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What is the test for herpes?
I’m curious about the test for herpes. What is it? Is there more than one option?
Lisa Oldson, MD on October 21, 2011
Thanks for your question. I’m happy to help you learn more about the tests available for herpes. Actually, there are two kinds of tests you could take depending on your symptoms...
Do you currently have symptoms or signs of herpes? For example, a cold sore on your mouth, or small blisters or sores on your genitals? If so, you may want to see your doctor for a swab test (also called a viral culture). For the most accurate results, a swab test has to be done while symptoms are still present ⎼ usually within the first few days. Once the sores begin to heal, accuracy decreases.
If you don’t currently have signs or symptoms of herpes, but you think you might have been exposed to the virus, you may want to consider taking the type-specific herpes antibody test (often referred to as HSV 1/2 IgG). This is a blood test that looks for antibodies to the two strains of the herpes virus (HSV-1 and HSV-2) that can cause oral herpes and genital herpes. This test is very safe and effective, and it’s recommended by the Centers for Disease Control and Prevention (CDC).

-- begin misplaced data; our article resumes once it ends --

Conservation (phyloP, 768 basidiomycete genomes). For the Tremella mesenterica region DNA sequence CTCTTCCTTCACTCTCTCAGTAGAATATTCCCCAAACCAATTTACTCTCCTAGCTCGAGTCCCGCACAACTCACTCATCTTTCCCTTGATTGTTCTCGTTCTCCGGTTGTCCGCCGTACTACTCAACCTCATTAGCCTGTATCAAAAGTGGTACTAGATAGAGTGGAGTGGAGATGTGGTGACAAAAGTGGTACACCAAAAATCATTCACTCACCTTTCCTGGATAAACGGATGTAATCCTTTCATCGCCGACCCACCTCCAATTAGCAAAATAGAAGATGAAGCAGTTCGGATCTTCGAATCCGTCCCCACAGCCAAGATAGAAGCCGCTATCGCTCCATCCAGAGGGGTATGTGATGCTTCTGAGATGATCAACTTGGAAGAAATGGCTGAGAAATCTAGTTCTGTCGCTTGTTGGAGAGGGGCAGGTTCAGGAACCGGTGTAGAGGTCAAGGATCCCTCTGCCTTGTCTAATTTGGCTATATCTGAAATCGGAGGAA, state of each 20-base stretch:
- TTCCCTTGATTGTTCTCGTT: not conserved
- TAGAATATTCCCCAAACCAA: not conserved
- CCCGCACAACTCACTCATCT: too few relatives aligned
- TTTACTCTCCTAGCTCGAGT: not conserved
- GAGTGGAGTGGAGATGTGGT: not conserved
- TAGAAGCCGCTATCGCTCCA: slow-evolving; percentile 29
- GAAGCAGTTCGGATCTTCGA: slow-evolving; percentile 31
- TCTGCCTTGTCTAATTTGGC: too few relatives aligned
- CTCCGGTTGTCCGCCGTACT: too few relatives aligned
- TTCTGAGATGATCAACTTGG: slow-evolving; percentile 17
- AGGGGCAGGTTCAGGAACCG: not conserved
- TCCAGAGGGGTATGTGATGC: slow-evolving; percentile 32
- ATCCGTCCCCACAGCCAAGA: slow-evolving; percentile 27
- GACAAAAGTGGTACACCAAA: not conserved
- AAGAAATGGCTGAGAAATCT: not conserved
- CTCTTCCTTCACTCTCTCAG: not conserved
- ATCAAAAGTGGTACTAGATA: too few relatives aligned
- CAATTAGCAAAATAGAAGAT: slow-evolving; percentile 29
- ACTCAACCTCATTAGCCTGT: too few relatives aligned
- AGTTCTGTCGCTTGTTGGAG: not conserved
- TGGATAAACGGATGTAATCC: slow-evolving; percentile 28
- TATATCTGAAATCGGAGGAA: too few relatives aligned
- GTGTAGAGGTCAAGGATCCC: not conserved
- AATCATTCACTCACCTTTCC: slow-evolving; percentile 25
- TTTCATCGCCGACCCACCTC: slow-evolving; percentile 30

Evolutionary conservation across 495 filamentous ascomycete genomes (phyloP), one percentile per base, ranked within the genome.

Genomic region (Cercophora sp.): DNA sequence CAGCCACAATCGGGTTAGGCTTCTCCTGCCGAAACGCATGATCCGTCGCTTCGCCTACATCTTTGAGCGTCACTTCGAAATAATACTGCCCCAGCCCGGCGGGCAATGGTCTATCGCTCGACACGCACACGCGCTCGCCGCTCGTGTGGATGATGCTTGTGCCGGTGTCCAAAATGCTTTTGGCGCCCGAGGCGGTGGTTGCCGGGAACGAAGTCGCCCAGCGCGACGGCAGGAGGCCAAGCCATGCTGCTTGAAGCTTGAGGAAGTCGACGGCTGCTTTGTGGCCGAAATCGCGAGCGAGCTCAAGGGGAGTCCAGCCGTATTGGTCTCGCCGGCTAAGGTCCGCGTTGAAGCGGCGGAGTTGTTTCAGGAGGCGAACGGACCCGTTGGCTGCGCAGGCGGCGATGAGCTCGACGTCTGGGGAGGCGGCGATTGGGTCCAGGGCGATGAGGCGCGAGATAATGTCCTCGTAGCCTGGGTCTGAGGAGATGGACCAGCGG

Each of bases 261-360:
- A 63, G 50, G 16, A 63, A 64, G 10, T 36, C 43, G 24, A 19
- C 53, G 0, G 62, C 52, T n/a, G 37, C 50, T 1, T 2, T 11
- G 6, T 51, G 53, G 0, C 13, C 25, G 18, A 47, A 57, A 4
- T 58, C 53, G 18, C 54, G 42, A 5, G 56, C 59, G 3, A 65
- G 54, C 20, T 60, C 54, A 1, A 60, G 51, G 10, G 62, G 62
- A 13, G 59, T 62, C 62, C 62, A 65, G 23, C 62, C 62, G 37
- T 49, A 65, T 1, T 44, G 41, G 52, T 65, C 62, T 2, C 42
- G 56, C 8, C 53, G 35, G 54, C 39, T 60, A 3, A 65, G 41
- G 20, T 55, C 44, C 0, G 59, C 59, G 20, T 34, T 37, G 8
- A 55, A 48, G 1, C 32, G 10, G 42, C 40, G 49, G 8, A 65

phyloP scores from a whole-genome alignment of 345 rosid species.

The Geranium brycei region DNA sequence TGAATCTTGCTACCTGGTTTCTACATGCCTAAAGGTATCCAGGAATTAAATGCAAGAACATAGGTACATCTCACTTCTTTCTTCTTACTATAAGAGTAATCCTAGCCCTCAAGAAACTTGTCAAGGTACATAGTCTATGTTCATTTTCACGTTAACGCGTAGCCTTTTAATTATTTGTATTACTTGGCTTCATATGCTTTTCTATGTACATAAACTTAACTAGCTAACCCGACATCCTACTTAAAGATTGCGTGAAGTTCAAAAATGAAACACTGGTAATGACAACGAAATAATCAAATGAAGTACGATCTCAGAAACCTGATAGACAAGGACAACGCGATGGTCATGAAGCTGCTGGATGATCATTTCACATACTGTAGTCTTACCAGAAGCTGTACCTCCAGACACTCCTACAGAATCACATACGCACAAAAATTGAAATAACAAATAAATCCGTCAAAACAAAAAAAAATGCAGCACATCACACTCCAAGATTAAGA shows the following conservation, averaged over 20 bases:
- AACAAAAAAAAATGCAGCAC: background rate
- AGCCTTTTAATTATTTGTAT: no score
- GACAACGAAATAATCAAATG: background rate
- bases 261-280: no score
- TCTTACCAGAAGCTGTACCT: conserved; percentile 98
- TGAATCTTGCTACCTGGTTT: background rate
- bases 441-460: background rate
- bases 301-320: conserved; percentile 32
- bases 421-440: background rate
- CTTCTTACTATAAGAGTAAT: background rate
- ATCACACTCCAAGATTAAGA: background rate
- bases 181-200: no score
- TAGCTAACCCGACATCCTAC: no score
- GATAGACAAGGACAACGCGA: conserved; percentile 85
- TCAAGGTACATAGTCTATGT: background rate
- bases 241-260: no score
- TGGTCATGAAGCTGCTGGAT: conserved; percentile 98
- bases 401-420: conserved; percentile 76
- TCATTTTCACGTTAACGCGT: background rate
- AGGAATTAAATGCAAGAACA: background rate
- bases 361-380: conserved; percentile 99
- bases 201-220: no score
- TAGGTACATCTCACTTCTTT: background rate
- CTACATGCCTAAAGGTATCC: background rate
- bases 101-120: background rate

If it turns out that you’re positive for herpes, you’re not alone. According to the CDC, herpes is one of the most common and contagious sexually transmitted diseases (STDs) in the United States. The good news is, there are effective treatments available to help manage herpes outbreaks and reduce the risk of spreading the virus to others.
You can learn more about tests for herpes in our Expert Guide to Herpes 1 + 2. Thanks again for writing, and I wish you the best of health.
- When to get tested for herpes: STD Testing Windows Guide
- Mayo Clinic: Genital Herpes Tests & Diagnosis
Dr. Oldson is Medical Director of the Analyte Physicians Group. She is on staff at Northwestern Memorial Hospital, as well as Clinical Instructor at the Feinberg School of Medicine, Northwestern University. Her areas of expertise include STDs (with a particular clinical emphasis on herpes), women's health, preventive medicine, diabetes, obesity and weight management, and mood and anxiety disorders. Dr. Oldson was educated at Rush Medical College and completed her residency at Rush-Presbyterian-St. Luke's Medical Center in Chicago, IL.